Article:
3. Get burnt. This is usually on the last day of the trip, through fear of not seeing rays of sunlight for months to come. Naturally, we then complain about being burnt.

4. There is always an English man who rocks into the sauna and loudly shares his wit by shouting ‘it’s like a bloody sauna in here!’ We’ve heard it..

5. Gets flip-flop toe injuries. Us Brits don’t often get to wear flip-flops and the 8 hours a day of walking around in them always gives a nasty gash between big toe and second toe. Ouch!

6. Complain. If the flight is delayed, the hotel isn’t perfect, hell even if the curtains are a different shade than advertised, there will be hell to pay!

7. Love other Brits. It is a fact that the only time a Briton is pleased to see another Briton is when on holiday. It becomes a miraculous stroke of fate that took both families to the same resort…We become friends. We cry when they leave and promise to keep in touch. We don’t keep that promise.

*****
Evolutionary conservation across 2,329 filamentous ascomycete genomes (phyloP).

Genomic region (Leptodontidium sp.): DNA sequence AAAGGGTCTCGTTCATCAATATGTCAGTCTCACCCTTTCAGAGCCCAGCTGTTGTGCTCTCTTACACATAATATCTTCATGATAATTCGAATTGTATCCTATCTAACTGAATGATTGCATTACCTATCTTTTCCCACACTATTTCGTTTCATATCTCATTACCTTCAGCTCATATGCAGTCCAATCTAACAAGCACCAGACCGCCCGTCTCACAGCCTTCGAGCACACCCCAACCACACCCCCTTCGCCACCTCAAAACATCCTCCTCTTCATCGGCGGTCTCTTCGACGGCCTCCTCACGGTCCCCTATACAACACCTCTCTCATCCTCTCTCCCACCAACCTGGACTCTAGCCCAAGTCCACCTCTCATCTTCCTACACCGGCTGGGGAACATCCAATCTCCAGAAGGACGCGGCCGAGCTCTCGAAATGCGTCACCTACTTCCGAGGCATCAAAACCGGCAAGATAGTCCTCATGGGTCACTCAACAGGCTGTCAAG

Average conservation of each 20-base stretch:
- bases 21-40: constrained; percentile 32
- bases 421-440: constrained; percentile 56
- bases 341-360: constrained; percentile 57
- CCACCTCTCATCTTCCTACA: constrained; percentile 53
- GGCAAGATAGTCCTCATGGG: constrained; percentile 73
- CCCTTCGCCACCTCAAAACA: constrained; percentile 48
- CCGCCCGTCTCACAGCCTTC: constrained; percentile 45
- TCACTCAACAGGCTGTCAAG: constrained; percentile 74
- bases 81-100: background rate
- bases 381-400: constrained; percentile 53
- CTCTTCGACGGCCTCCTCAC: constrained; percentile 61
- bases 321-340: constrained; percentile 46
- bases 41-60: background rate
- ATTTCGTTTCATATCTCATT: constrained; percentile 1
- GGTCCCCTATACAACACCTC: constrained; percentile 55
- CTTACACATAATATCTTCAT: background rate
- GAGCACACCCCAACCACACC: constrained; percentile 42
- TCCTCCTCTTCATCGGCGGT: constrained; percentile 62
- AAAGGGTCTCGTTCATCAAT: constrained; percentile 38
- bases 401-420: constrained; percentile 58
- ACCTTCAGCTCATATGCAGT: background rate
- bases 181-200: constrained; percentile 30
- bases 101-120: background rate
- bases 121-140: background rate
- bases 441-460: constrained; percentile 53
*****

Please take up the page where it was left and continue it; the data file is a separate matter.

Save money on identifying your luggage..

Save money on identifying your luggage..

In almost every ‘travel’ retail store you will find luggage tags with the purpose of identifying your own case as it comes through the conveyer belt.

There is a much cheaper way of doing this, so cheap it’s free!

Find some coloured lace, it can be anything around the home, a shoelace, part of an old garment etc etc.

Simply tie it to the handle of your case.

It avoids attracting unwanted third party attention to your case, but you will be able to spot it a mile off as it pops out at the airport, enabling a swift departure.

  

That Flighty Feeling…